FCC Chairman Seeks Strong Net Neutrality Rules as Critics Balk

The proposals, which include reclassifying and regulating Internet service as a public utility and banning throttling and paid prioritization of content, will come up for an FCC vote on Feb. 26.

FCC, net neutrality

The chairman of the Federal Communications Commission has put his ideas out there for how he sees the future regulation of the Internet, from reclassifying it as a public utility to banning throttling and special "lanes" for paid prioritization of content. But as soon as his proposals formally came out on Feb. 4, a myriad of critics began bashing some of Chairman Tom Wheeler's key ideas.

For months, Wheeler has been talking publically about the changes he sees for the Internet of the future, including improved regulation and controls that will ensure the freedom and openness of its operation and infrastructure for decades to come.

One of his key proposals is to reclassify the Internet as a public utility, which would then allow the FCC to more easily enact rules for the Internet in the future. The reclassification is needed, according to Wheeler, because of a court challenge that left the issue hanging last year. Verizon had sued the FCC over earlier rules it had passed aimed at net neutrality, with Verizon arguing that the FCC does not have the authority to regulate broadband providers. In that case, the U.S. Court of Appeals for the District of Columbia focused on narrow, technical grounds to overturn the FCC's rules at that time. Yet despite that court action, the court said that the FCC does have the authority to regulate the Internet.

Wheeler also wants to prohibit the throttling of Internet speeds by service providers as well as the creation of pay lanes for certain traffic by content providers.

"The Internet must be fast, fair and open," Wheeler wrote in an op-ed piece published online on Feb. 4. "That is the message I've heard from consumers and innovators across this nation. That is the principle that has enabled the Internet to become an unprecedented platform for innovation and human expression."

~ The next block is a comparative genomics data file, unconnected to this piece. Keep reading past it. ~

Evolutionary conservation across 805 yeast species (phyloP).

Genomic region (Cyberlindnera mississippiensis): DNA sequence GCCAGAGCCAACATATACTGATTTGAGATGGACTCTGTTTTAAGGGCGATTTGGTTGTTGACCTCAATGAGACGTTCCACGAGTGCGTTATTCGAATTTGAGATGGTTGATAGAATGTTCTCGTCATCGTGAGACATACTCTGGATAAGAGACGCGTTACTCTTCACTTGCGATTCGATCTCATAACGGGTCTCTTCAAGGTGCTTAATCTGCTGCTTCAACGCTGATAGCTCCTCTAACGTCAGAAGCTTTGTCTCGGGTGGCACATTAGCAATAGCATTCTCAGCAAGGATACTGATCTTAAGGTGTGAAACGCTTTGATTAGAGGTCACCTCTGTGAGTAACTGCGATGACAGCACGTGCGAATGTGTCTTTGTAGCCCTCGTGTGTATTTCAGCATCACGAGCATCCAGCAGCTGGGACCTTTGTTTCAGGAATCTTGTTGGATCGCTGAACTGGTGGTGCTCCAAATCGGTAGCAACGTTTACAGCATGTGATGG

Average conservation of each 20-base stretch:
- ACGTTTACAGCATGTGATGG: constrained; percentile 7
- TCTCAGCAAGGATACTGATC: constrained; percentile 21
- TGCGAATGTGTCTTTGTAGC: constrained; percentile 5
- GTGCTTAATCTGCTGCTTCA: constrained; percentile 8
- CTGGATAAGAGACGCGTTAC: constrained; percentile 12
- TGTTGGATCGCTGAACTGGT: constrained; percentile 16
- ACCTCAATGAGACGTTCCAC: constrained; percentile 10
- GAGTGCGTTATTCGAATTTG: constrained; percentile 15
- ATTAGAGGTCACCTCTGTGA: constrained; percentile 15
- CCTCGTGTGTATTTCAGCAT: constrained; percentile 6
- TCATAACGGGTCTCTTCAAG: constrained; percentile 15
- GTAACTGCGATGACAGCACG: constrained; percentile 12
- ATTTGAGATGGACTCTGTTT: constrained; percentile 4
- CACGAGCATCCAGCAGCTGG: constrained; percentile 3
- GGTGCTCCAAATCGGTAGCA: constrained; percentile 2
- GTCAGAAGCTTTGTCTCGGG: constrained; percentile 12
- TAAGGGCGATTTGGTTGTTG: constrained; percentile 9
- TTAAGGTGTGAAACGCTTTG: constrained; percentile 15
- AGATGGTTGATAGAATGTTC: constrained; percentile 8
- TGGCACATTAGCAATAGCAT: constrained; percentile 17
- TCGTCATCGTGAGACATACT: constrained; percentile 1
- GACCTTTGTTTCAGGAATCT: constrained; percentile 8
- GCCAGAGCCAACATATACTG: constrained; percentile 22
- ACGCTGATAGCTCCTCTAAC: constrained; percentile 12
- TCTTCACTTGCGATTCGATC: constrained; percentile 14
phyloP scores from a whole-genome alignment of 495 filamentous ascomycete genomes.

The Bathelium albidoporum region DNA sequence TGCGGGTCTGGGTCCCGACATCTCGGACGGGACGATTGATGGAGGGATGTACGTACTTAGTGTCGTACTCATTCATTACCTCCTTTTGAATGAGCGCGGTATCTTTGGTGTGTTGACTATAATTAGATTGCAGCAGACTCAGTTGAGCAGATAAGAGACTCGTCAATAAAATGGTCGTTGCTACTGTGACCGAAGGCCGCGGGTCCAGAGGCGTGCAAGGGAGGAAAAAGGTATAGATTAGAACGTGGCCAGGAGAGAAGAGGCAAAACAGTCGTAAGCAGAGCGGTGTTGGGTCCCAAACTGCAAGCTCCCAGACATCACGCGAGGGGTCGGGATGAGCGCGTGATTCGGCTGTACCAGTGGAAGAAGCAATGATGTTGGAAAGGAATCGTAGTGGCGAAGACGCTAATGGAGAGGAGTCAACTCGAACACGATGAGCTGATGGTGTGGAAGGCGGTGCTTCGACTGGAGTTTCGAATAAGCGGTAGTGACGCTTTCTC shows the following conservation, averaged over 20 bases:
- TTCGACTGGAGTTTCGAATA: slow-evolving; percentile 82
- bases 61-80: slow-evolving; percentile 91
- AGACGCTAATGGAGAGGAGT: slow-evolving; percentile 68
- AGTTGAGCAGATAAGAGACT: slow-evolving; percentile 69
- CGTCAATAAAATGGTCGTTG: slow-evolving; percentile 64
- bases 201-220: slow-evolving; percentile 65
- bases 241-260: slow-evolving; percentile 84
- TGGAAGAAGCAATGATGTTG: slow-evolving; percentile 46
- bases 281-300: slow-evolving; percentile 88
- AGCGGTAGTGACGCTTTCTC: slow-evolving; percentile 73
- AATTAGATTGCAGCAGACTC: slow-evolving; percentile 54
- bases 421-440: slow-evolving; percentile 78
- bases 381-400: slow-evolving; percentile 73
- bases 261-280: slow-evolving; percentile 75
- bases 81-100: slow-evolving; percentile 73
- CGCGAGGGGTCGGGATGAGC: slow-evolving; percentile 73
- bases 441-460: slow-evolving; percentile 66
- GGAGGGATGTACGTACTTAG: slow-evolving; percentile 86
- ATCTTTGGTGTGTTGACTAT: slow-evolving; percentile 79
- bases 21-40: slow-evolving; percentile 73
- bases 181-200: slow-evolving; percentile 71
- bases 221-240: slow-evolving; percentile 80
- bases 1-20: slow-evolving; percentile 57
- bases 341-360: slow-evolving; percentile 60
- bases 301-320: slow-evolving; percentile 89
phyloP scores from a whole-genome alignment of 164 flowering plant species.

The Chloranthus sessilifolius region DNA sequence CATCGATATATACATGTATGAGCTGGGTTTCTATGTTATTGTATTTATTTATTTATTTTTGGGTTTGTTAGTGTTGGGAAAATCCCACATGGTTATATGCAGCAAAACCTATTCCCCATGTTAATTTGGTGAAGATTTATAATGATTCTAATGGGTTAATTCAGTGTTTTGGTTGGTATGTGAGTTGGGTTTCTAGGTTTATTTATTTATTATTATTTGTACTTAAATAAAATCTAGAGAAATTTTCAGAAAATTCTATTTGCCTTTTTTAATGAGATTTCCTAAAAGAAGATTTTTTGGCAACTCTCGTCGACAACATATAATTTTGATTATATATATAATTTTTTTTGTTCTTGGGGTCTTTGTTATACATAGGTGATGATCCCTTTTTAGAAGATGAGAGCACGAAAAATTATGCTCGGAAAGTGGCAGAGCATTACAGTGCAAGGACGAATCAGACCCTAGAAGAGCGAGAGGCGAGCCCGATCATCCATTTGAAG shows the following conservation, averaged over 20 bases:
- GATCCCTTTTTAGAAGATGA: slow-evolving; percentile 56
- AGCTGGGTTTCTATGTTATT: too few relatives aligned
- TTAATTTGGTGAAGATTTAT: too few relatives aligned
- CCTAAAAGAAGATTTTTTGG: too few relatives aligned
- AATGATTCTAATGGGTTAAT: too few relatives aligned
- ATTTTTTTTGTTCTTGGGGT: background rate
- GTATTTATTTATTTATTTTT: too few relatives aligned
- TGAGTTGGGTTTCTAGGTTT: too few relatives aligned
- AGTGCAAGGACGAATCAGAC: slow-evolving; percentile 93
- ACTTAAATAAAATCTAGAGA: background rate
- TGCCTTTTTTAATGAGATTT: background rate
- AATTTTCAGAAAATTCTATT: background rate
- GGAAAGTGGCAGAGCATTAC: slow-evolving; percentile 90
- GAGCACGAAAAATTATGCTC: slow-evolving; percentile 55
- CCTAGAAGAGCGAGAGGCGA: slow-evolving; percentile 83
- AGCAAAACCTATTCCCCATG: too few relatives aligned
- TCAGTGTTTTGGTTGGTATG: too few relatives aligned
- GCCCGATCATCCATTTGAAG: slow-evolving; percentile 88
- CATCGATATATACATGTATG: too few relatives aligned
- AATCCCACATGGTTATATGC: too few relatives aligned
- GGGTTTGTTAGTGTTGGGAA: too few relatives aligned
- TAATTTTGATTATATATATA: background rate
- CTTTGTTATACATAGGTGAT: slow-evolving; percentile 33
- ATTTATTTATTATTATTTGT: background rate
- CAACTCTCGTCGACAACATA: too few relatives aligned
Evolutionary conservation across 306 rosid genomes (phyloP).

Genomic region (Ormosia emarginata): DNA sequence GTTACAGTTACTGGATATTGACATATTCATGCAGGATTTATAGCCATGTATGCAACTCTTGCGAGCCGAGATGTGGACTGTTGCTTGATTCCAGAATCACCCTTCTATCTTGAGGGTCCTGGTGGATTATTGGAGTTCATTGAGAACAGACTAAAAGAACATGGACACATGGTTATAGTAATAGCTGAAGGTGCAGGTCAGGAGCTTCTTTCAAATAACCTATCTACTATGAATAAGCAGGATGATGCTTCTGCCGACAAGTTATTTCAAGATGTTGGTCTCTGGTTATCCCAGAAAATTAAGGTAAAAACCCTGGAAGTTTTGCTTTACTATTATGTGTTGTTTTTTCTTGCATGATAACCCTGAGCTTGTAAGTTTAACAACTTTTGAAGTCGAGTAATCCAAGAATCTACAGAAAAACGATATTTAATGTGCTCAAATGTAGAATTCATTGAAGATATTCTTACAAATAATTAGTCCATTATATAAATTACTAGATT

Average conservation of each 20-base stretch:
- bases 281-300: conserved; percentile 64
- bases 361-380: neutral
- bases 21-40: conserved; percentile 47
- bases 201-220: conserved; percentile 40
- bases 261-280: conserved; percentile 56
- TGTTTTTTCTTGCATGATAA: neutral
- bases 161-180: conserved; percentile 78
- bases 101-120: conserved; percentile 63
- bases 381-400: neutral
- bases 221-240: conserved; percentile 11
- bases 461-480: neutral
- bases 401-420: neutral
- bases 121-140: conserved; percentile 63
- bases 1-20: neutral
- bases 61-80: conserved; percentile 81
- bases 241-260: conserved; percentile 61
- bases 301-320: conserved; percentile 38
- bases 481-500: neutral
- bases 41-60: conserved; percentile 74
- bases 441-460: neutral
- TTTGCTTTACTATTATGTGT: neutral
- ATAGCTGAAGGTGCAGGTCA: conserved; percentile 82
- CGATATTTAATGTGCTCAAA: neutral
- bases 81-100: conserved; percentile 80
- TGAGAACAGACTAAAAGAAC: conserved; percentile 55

Wheeler's proposals will come before the FCC for a vote on Feb. 26.

Critics, meanwhile, quickly began bashing Wheeler's proposals.

Scott Belcher, the CEO of The Telecommunications Industry Association (TIA), said the proposal to reclassify the Internet as a public utility is wrong. "While the FCC is staking out ground on the far end of the regulatory spectrum, we believe a much more balanced approach will eventually win the day," Belcher said in a statement. "We will continue to lead an industry effort to make certain that innovation, jobs and economic growth don't become casualties of the desire to tighten Internet regulations."

In time, Belcher said he doesn't think Wheeler's proposals will come to fruition. "We're confident that, when this issue moves to Congress and the courts, utility-style government oversight will be rejected. Many policymakers share our understanding that the current light-handed regulatory approach has spurred tremendous private sector investment in infrastructure and technology. This has led to new jobs and economic growth, and to a flourishing Internet that offers greater access, more choice and higher speeds."

Mike Montgomery, the executive director of CALinnovates, a group that fosters relationships between government leaders and technology and startup communities, said his group "remains concerned about the application of utility-style regulation of the Internet—regulation that won't even explicitly ban paid prioritization. What we need more than anything is to have bipartisan and bicameral legislation that affirmatively protects the Internet from throttling, blocking, and paid prioritization that won't be subject to the political whims of future presidents and FCC chairmen."

Jay Timmons, the president and CEO of the National Association of Manufacturers, said the utility idea is bad policy. "The Administration's proposal to impose an 80-year-old regulation on an open and free Internet will chill innovation in manufacturing and disincentivize investment in our broadband infrastructure," he said in a statement. "We all want faster connections; this would slow us down."